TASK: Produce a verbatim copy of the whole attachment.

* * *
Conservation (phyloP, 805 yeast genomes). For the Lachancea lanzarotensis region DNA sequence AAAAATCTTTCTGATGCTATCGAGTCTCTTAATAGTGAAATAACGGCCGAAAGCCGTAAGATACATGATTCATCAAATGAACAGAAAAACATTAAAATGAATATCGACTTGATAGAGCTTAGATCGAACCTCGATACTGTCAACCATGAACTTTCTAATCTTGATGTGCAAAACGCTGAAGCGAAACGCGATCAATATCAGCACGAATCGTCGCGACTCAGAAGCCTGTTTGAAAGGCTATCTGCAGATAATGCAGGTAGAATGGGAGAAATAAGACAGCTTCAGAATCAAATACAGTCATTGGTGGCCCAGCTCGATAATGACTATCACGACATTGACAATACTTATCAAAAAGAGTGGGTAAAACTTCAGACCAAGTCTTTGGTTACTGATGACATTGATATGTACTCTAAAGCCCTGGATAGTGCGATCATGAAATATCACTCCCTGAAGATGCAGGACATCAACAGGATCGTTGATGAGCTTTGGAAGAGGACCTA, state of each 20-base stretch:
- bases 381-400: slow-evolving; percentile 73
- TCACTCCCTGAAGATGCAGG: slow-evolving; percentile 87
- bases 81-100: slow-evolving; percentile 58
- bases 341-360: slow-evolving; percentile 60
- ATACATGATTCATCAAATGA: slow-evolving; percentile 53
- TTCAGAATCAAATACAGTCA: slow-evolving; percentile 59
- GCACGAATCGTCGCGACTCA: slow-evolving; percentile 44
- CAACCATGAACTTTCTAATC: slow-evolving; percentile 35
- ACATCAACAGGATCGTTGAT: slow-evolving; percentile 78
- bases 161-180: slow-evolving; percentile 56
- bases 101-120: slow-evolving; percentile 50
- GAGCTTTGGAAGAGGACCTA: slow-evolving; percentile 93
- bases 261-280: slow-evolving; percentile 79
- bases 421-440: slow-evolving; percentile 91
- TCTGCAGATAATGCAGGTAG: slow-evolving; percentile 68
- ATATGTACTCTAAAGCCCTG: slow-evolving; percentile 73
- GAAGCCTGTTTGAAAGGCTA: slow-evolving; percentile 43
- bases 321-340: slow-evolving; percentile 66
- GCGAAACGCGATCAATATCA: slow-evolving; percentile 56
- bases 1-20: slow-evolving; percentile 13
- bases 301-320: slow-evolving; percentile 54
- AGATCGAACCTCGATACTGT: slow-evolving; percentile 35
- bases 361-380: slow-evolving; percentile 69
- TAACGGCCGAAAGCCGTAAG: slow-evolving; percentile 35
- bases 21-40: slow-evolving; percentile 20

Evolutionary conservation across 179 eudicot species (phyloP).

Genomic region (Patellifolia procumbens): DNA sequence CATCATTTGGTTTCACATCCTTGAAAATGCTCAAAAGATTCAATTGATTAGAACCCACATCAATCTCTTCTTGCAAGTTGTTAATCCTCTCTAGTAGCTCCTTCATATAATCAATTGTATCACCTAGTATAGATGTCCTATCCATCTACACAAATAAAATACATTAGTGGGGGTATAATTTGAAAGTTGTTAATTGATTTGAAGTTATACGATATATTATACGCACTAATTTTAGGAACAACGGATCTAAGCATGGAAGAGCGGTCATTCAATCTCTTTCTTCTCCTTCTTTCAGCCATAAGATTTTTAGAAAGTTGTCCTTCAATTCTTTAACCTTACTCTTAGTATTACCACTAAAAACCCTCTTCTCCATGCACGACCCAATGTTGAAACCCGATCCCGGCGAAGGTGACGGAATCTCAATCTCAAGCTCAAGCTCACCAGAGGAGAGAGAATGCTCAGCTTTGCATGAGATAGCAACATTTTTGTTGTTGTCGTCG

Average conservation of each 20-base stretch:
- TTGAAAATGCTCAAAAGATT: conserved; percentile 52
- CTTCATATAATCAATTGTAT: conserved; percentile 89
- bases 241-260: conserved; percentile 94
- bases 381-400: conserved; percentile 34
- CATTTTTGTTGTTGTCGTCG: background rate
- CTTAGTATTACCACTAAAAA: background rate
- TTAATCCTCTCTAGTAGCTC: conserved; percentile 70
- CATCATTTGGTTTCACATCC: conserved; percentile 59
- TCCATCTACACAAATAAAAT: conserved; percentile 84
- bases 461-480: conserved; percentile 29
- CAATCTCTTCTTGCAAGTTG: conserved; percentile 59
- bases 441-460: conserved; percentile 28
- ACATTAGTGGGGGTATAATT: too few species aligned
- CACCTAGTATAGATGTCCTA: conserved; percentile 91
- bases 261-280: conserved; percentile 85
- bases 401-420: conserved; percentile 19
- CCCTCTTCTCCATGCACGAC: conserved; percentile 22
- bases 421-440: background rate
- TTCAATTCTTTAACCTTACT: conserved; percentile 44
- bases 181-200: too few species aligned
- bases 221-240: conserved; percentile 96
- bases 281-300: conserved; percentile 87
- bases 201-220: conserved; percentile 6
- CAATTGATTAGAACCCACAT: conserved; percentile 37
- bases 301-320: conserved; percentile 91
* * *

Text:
Conservation (phyloP, 805 yeast genomes). For the Lachancea lanzarotensis region DNA sequence AAAAATCTTTCTGATGCTATCGAGTCTCTTAATAGTGAAATAACGGCCGAAAGCCGTAAGATACATGATTCATCAAATGAACAGAAAAACATTAAAATGAATATCGACTTGATAGAGCTTAGATCGAACCTCGATACTGTCAACCATGAACTTTCTAATCTTGATGTGCAAAACGCTGAAGCGAAACGCGATCAATATCAGCACGAATCGTCGCGACTCAGAAGCCTGTTTGAAAGGCTATCTGCAGATAATGCAGGTAGAATGGGAGAAATAAGACAGCTTCAGAATCAAATACAGTCATTGGTGGCCCAGCTCGATAATGACTATCACGACATTGACAATACTTATCAAAAAGAGTGGGTAAAACTTCAGACCAAGTCTTTGGTTACTGATGACATTGATATGTACTCTAAAGCCCTGGATAGTGCGATCATGAAATATCACTCCCTGAAGATGCAGGACATCAACAGGATCGTTGATGAGCTTTGGAAGAGGACCTA, state of each 20-base stretch:
- bases 381-400: slow-evolving; percentile 73
- TCACTCCCTGAAGATGCAGG: slow-evolving; percentile 87
- bases 81-100: slow-evolving; percentile 58
- bases 341-360: slow-evolving; percentile 60
- ATACATGATTCATCAAATGA: slow-evolving; percentile 53
- TTCAGAATCAAATACAGTCA: slow-evolving; percentile 59
- GCACGAATCGTCGCGACTCA: slow-evolving; percentile 44
- CAACCATGAACTTTCTAATC: slow-evolving; percentile 35
- ACATCAACAGGATCGTTGAT: slow-evolving; percentile 78
- bases 161-180: slow-evolving; percentile 56
- bases 101-120: slow-evolving; percentile 50
- GAGCTTTGGAAGAGGACCTA: slow-evolving; percentile 93
- bases 261-280: slow-evolving; percentile 79
- bases 421-440: slow-evolving; percentile 91
- TCTGCAGATAATGCAGGTAG: slow-evolving; percentile 68
- ATATGTACTCTAAAGCCCTG: slow-evolving; percentile 73
- GAAGCCTGTTTGAAAGGCTA: slow-evolving; percentile 43
- bases 321-340: slow-evolving; percentile 66
- GCGAAACGCGATCAATATCA: slow-evolving; percentile 56
- bases 1-20: slow-evolving; percentile 13
- bases 301-320: slow-evolving; percentile 54
- AGATCGAACCTCGATACTGT: slow-evolving; percentile 35
- bases 361-380: slow-evolving; percentile 69
- TAACGGCCGAAAGCCGTAAG: slow-evolving; percentile 35
- bases 21-40: slow-evolving; percentile 20

Evolutionary conservation across 179 eudicot species (phyloP).

Genomic region (Patellifolia procumbens): DNA sequence CATCATTTGGTTTCACATCCTTGAAAATGCTCAAAAGATTCAATTGATTAGAACCCACATCAATCTCTTCTTGCAAGTTGTTAATCCTCTCTAGTAGCTCCTTCATATAATCAATTGTATCACCTAGTATAGATGTCCTATCCATCTACACAAATAAAATACATTAGTGGGGGTATAATTTGAAAGTTGTTAATTGATTTGAAGTTATACGATATATTATACGCACTAATTTTAGGAACAACGGATCTAAGCATGGAAGAGCGGTCATTCAATCTCTTTCTTCTCCTTCTTTCAGCCATAAGATTTTTAGAAAGTTGTCCTTCAATTCTTTAACCTTACTCTTAGTATTACCACTAAAAACCCTCTTCTCCATGCACGACCCAATGTTGAAACCCGATCCCGGCGAAGGTGACGGAATCTCAATCTCAAGCTCAAGCTCACCAGAGGAGAGAGAATGCTCAGCTTTGCATGAGATAGCAACATTTTTGTTGTTGTCGTCG

Average conservation of each 20-base stretch:
- TTGAAAATGCTCAAAAGATT: conserved; percentile 52
- CTTCATATAATCAATTGTAT: conserved; percentile 89
- bases 241-260: conserved; percentile 94
- bases 381-400: conserved; percentile 34
- CATTTTTGTTGTTGTCGTCG: background rate
- CTTAGTATTACCACTAAAAA: background rate
- TTAATCCTCTCTAGTAGCTC: conserved; percentile 70
- CATCATTTGGTTTCACATCC: conserved; percentile 59
- TCCATCTACACAAATAAAAT: conserved; percentile 84
- bases 461-480: conserved; percentile 29
- CAATCTCTTCTTGCAAGTTG: conserved; percentile 59
- bases 441-460: conserved; percentile 28
- ACATTAGTGGGGGTATAATT: too few species aligned
- CACCTAGTATAGATGTCCTA: conserved; percentile 91
- bases 261-280: conserved; percentile 85
- bases 401-420: conserved; percentile 19
- CCCTCTTCTCCATGCACGAC: conserved; percentile 22
- bases 421-440: background rate
- TTCAATTCTTTAACCTTACT: conserved; percentile 44
- bases 181-200: too few species aligned
- bases 221-240: conserved; percentile 96
- bases 281-300: conserved; percentile 87
- bases 201-220: conserved; percentile 6
- CAATTGATTAGAACCCACAT: conserved; percentile 37
- bases 301-320: conserved; percentile 91